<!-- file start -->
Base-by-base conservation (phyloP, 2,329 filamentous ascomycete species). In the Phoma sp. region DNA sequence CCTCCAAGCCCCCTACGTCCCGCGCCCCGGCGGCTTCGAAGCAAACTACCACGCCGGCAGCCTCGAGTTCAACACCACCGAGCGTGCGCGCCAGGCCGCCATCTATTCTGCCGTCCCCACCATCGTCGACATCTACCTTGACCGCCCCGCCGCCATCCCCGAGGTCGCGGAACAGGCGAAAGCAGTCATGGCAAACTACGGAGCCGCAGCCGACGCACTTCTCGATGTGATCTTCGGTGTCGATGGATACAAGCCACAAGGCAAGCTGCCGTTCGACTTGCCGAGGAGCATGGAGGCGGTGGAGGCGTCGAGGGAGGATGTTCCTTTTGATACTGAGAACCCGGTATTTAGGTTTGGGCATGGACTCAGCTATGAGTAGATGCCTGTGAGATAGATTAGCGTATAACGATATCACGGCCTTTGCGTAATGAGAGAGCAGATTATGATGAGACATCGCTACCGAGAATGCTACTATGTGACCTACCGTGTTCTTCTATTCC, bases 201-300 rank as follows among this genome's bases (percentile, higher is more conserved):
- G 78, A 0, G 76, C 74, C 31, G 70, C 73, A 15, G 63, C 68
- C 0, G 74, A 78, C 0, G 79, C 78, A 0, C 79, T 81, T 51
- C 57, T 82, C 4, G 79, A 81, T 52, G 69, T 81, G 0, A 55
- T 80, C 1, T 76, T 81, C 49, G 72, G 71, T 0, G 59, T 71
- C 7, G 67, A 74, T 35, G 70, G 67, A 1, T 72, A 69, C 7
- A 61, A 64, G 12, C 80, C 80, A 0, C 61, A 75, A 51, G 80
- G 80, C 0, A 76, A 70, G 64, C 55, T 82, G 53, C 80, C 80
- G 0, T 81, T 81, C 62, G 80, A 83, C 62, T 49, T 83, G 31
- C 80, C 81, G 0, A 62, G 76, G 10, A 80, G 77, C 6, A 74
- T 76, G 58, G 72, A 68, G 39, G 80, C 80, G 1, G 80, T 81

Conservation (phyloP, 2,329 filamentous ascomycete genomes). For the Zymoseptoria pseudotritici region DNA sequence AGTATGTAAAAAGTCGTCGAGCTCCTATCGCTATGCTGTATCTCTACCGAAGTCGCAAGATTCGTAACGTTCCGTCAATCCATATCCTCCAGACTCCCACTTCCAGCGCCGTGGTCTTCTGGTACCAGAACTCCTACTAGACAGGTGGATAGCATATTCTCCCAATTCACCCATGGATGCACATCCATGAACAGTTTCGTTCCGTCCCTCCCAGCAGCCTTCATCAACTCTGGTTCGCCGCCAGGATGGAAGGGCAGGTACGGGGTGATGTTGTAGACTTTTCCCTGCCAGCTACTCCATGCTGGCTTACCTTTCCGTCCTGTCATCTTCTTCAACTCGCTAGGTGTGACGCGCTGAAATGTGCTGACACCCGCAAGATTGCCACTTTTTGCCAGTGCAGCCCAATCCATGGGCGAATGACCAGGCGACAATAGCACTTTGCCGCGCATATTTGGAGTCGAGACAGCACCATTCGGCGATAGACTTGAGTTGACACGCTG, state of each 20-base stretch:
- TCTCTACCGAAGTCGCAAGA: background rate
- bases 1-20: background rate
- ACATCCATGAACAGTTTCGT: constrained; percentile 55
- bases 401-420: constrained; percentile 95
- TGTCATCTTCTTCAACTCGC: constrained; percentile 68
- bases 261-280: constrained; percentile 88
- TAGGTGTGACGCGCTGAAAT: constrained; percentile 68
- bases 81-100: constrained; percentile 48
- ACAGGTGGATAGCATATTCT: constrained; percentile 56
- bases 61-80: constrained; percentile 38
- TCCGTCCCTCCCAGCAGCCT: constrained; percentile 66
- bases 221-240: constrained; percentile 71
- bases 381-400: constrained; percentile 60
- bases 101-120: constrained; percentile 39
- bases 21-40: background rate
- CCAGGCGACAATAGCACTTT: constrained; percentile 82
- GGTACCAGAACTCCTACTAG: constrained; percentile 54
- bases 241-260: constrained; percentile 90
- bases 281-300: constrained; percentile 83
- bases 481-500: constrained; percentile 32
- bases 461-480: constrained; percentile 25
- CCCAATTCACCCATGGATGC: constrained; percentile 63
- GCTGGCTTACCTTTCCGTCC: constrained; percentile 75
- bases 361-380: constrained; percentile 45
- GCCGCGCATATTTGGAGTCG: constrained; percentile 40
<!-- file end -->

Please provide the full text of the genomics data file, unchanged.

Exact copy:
Base-by-base conservation (phyloP, 2,329 filamentous ascomycete species). In the Phoma sp. region DNA sequence CCTCCAAGCCCCCTACGTCCCGCGCCCCGGCGGCTTCGAAGCAAACTACCACGCCGGCAGCCTCGAGTTCAACACCACCGAGCGTGCGCGCCAGGCCGCCATCTATTCTGCCGTCCCCACCATCGTCGACATCTACCTTGACCGCCCCGCCGCCATCCCCGAGGTCGCGGAACAGGCGAAAGCAGTCATGGCAAACTACGGAGCCGCAGCCGACGCACTTCTCGATGTGATCTTCGGTGTCGATGGATACAAGCCACAAGGCAAGCTGCCGTTCGACTTGCCGAGGAGCATGGAGGCGGTGGAGGCGTCGAGGGAGGATGTTCCTTTTGATACTGAGAACCCGGTATTTAGGTTTGGGCATGGACTCAGCTATGAGTAGATGCCTGTGAGATAGATTAGCGTATAACGATATCACGGCCTTTGCGTAATGAGAGAGCAGATTATGATGAGACATCGCTACCGAGAATGCTACTATGTGACCTACCGTGTTCTTCTATTCC, bases 201-300 rank as follows among this genome's bases (percentile, higher is more conserved):
- G 78, A 0, G 76, C 74, C 31, G 70, C 73, A 15, G 63, C 68
- C 0, G 74, A 78, C 0, G 79, C 78, A 0, C 79, T 81, T 51
- C 57, T 82, C 4, G 79, A 81, T 52, G 69, T 81, G 0, A 55
- T 80, C 1, T 76, T 81, C 49, G 72, G 71, T 0, G 59, T 71
- C 7, G 67, A 74, T 35, G 70, G 67, A 1, T 72, A 69, C 7
- A 61, A 64, G 12, C 80, C 80, A 0, C 61, A 75, A 51, G 80
- G 80, C 0, A 76, A 70, G 64, C 55, T 82, G 53, C 80, C 80
- G 0, T 81, T 81, C 62, G 80, A 83, C 62, T 49, T 83, G 31
- C 80, C 81, G 0, A 62, G 76, G 10, A 80, G 77, C 6, A 74
- T 76, G 58, G 72, A 68, G 39, G 80, C 80, G 1, G 80, T 81

Conservation (phyloP, 2,329 filamentous ascomycete genomes). For the Zymoseptoria pseudotritici region DNA sequence AGTATGTAAAAAGTCGTCGAGCTCCTATCGCTATGCTGTATCTCTACCGAAGTCGCAAGATTCGTAACGTTCCGTCAATCCATATCCTCCAGACTCCCACTTCCAGCGCCGTGGTCTTCTGGTACCAGAACTCCTACTAGACAGGTGGATAGCATATTCTCCCAATTCACCCATGGATGCACATCCATGAACAGTTTCGTTCCGTCCCTCCCAGCAGCCTTCATCAACTCTGGTTCGCCGCCAGGATGGAAGGGCAGGTACGGGGTGATGTTGTAGACTTTTCCCTGCCAGCTACTCCATGCTGGCTTACCTTTCCGTCCTGTCATCTTCTTCAACTCGCTAGGTGTGACGCGCTGAAATGTGCTGACACCCGCAAGATTGCCACTTTTTGCCAGTGCAGCCCAATCCATGGGCGAATGACCAGGCGACAATAGCACTTTGCCGCGCATATTTGGAGTCGAGACAGCACCATTCGGCGATAGACTTGAGTTGACACGCTG, state of each 20-base stretch:
- TCTCTACCGAAGTCGCAAGA: background rate
- bases 1-20: background rate
- ACATCCATGAACAGTTTCGT: constrained; percentile 55
- bases 401-420: constrained; percentile 95
- TGTCATCTTCTTCAACTCGC: constrained; percentile 68
- bases 261-280: constrained; percentile 88
- TAGGTGTGACGCGCTGAAAT: constrained; percentile 68
- bases 81-100: constrained; percentile 48
- ACAGGTGGATAGCATATTCT: constrained; percentile 56
- bases 61-80: constrained; percentile 38
- TCCGTCCCTCCCAGCAGCCT: constrained; percentile 66
- bases 221-240: constrained; percentile 71
- bases 381-400: constrained; percentile 60
- bases 101-120: constrained; percentile 39
- bases 21-40: background rate
- CCAGGCGACAATAGCACTTT: constrained; percentile 82
- GGTACCAGAACTCCTACTAG: constrained; percentile 54
- bases 241-260: constrained; percentile 90
- bases 281-300: constrained; percentile 83
- bases 481-500: constrained; percentile 32
- bases 461-480: constrained; percentile 25
- CCCAATTCACCCATGGATGC: constrained; percentile 63
- GCTGGCTTACCTTTCCGTCC: constrained; percentile 75
- bases 361-380: constrained; percentile 45
- GCCGCGCATATTTGGAGTCG: constrained; percentile 40